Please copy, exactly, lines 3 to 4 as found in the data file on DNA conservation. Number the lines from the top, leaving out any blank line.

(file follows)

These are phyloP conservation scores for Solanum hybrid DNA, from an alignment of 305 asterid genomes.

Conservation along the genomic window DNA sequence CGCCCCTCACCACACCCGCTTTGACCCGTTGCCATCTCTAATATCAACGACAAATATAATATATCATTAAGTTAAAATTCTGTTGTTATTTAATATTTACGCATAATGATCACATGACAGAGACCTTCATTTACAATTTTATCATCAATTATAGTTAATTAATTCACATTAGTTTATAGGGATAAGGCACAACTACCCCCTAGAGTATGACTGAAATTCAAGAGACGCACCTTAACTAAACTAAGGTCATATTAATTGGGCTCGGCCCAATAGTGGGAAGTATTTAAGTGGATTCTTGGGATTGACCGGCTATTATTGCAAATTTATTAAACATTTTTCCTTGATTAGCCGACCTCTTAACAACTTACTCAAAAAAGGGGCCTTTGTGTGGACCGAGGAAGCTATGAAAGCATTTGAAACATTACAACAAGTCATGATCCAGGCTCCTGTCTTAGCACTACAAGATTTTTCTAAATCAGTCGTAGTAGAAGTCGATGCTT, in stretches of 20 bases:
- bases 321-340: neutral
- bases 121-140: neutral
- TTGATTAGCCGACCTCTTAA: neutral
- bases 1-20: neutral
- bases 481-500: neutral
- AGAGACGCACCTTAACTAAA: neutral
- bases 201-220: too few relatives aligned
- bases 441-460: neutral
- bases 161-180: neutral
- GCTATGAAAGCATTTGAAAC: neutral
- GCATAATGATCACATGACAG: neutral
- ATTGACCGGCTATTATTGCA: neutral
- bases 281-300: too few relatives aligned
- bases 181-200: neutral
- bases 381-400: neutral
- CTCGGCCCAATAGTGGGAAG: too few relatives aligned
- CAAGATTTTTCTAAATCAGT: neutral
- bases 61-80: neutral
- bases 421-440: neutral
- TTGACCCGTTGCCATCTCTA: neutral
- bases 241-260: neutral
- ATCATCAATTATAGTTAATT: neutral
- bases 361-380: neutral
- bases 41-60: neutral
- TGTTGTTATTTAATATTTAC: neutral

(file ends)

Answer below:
- bases 321-340: neutral
- bases 121-140: neutral